Warm up is a good title today because it is about 15 degrees outside. However the warm up I’m referring to are those days when there is window to paint and with so many ideas it is hard to focus on one subject…anyone? The quick warm up painting below starts my creative wheels. Sometime just putting out fresh color will ignite a particular image or making colorful shapes on any paper.
I began the quick painting below without a drawing. Using a 1 1/2 inch brush the sky took on cool blues adding warm pigments as I proceeded across the top of the paper…leaving white shapes. As the white shapes emerged buildings became my subject. From that point on I began to visualize figures coming/going to their activity of the day. Painting intuitively gives me many options…markets/busy streets/etc. letting the whites shape my imagination. After big shapes are established, window/doors/signage began’s to identify a location.
Painting in this semi-abstract manner frees me up to paint what could be….not what is.
Although I paint almost everyday….life can become overwhelming. It has been a while since I posted anything….so here is a recent watercolor project.
This is a study on paper for a 16 x 20 canvas. I chose a triad of colors…purple/orange/yellow green. These colors are the beginning of a family of colors. Purple can be toned down with water….yellow green and orange become darker values by adding neutral tint or a darker green or orange to the original choice.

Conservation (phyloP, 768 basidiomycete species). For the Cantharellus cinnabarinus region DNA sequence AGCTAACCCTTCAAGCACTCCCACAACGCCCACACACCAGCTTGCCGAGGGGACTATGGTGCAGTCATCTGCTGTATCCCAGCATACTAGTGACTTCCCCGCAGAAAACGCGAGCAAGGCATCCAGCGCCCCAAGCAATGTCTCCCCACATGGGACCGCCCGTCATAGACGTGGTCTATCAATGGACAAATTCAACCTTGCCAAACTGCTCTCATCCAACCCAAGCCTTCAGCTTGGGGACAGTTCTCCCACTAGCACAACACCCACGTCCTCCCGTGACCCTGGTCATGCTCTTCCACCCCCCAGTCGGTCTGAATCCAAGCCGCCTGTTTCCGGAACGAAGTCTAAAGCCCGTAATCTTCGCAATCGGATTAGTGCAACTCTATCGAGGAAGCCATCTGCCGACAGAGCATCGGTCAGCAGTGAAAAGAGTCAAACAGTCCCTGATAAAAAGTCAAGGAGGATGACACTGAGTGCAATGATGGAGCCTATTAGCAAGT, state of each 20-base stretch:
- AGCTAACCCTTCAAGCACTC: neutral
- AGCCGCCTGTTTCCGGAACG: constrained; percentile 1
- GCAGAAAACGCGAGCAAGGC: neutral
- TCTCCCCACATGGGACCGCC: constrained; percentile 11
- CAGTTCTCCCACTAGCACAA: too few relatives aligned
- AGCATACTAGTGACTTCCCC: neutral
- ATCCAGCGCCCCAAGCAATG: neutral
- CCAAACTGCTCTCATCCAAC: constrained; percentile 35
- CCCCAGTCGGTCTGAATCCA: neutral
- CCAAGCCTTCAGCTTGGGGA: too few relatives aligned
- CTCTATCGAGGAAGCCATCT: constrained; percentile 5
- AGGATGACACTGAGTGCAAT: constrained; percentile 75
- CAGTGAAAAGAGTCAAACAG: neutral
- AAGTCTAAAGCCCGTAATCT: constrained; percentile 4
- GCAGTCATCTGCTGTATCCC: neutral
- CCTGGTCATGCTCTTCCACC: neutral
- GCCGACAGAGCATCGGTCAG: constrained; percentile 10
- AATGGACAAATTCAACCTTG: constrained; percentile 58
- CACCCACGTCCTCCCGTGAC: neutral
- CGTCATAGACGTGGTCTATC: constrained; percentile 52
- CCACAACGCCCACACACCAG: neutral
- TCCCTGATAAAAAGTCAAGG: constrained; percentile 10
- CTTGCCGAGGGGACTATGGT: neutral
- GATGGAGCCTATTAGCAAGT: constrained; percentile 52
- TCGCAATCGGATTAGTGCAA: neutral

Beginning on dry paper alternation of colors are applied in the sky painting around the buildings. I continue down the composition using the selected colors for the shadows strengthening the value as I approach the center of interest. The awnings and figures are the main feature. Satisfied with the color and values the paper is set aside to dry.
After the paper is dry….dark values are mixtures of the triad colors. Placing dark values in and around the center of interest create contrast and hopefully engage the viewer to finish the story.
Using this study for color, value, and composition…..this is the finished canvas.
Yes finally! It has been sometime since my last post. Life has many twist and turns….’things’ sometime have priority over posting. After breakfast my idea of a perfect day ….is a cup of coffee in hand ignoring a long list of ‘do’s’ in exchange for studio time…uninterrupted. Most of you can relate to my fantasy knowing all to well issues arise requiring our attention. As the song goes ‘that’s life’……
Below is the photo that was used for a quick fun study….one of those quick paintings when time is limited.
The painting below has little if any drawing. Of course the splashes of turquoise was the first thing to catch my eye. Second would be the interesting furniture waiting outside for a buyer. Next was organizing the shapes in my mind the largest to the smallest…no detail. Painting is on dry cold press #140 paper so pigments are mixed with enough water to mix on the surface. A natural bristle brush is used because it carries enough pigment and water avoiding hard edges. Separate puddles of reds/blue/yellow/turquoise are introduced to the mixing surface on the palette.